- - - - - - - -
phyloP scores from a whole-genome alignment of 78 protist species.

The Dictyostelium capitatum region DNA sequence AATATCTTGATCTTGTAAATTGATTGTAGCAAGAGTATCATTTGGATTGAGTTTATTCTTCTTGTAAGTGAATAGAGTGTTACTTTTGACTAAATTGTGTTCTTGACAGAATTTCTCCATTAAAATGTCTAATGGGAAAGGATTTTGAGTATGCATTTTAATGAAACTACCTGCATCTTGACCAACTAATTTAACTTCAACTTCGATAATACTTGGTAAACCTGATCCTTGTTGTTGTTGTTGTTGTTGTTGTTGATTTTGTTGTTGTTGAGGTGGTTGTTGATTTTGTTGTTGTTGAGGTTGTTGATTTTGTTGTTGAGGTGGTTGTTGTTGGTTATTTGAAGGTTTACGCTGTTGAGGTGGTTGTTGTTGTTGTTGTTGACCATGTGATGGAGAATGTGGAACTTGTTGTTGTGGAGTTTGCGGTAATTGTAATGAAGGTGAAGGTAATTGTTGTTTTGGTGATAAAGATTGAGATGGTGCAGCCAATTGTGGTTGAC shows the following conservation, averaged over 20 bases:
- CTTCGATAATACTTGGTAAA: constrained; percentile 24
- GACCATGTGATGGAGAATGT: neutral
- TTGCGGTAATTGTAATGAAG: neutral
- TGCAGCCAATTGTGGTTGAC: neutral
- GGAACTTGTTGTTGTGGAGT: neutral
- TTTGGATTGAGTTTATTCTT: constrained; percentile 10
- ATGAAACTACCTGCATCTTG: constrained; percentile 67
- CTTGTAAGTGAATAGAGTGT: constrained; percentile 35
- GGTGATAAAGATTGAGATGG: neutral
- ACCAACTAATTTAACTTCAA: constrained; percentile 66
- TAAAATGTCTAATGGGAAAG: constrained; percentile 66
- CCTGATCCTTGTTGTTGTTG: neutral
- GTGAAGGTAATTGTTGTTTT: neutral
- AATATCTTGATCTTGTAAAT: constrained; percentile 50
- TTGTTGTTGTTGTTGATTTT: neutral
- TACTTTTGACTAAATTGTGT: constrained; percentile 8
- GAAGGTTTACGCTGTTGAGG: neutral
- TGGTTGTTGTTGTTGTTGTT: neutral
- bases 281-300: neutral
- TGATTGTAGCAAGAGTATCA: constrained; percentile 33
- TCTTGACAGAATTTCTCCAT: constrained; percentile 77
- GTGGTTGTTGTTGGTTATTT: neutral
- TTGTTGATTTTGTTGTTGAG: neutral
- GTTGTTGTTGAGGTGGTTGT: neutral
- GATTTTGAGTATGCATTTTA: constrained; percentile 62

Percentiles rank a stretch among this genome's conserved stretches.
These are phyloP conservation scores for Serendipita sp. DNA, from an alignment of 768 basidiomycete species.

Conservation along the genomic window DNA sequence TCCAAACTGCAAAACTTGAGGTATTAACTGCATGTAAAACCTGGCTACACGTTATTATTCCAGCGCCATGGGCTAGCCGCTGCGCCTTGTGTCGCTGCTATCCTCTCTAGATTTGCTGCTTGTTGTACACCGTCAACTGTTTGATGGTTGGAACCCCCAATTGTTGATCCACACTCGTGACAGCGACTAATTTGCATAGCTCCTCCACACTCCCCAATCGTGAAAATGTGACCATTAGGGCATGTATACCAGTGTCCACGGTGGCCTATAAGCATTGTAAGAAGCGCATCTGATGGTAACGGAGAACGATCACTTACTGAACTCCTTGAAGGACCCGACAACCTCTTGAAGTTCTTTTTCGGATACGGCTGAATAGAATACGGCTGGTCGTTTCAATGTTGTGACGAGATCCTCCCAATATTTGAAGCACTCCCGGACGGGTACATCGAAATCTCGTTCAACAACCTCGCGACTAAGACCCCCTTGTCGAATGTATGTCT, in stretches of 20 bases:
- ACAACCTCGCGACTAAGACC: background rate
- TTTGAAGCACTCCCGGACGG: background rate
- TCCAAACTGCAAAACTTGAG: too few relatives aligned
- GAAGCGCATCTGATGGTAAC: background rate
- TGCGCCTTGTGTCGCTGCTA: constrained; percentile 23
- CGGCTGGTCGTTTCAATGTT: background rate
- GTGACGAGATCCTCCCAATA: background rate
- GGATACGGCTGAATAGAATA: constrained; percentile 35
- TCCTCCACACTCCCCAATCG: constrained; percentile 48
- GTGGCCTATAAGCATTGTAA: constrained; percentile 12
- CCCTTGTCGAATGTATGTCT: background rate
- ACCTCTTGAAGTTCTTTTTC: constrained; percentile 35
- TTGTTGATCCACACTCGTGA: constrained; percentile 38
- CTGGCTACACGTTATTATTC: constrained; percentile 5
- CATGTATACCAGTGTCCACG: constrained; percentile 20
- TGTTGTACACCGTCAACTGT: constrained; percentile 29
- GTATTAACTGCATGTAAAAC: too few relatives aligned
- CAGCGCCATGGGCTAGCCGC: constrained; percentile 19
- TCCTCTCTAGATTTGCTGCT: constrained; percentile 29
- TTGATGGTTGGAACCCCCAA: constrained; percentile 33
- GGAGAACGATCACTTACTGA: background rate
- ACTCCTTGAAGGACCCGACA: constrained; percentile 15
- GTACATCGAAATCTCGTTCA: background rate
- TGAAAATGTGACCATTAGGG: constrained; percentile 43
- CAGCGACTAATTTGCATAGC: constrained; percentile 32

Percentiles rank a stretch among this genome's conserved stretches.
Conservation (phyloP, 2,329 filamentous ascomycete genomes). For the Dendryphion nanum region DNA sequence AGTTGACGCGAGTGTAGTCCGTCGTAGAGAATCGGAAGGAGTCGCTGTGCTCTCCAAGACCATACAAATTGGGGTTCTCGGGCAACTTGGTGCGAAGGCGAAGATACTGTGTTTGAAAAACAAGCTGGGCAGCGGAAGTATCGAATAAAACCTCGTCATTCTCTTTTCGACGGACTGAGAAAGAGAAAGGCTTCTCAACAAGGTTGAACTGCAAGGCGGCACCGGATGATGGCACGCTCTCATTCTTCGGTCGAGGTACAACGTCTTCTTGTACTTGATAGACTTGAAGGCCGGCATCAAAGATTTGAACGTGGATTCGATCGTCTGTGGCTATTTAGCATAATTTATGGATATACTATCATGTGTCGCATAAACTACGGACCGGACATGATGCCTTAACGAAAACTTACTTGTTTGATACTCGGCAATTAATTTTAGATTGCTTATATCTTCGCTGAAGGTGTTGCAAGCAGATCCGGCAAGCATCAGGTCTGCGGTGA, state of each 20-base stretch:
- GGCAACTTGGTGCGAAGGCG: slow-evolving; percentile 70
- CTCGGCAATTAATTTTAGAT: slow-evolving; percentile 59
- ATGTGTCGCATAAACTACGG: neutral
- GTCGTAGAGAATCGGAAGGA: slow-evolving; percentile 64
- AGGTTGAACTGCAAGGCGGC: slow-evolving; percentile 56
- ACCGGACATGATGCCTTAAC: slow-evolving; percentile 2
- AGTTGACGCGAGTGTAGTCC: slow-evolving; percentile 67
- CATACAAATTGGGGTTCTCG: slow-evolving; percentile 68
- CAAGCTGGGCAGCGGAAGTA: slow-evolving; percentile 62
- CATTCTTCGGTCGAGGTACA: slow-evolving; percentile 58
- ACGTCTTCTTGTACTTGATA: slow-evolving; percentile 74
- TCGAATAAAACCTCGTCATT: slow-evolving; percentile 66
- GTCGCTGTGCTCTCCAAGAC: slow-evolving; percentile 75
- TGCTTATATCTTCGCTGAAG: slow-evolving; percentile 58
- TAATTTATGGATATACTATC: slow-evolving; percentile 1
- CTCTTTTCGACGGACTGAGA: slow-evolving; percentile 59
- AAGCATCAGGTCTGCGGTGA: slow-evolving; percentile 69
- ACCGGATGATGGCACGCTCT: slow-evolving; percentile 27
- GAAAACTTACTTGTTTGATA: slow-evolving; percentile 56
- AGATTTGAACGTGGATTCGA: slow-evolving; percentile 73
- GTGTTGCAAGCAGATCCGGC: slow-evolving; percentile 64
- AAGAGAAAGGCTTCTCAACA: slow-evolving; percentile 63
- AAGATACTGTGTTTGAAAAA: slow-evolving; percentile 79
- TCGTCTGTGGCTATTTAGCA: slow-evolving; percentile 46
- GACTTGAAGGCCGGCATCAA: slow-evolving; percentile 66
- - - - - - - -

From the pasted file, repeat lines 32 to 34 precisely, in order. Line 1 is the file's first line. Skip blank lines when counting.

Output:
- TTTGAAGCACTCCCGGACGG: background rate
- TCCAAACTGCAAAACTTGAG: too few relatives aligned
- GAAGCGCATCTGATGGTAAC: background rate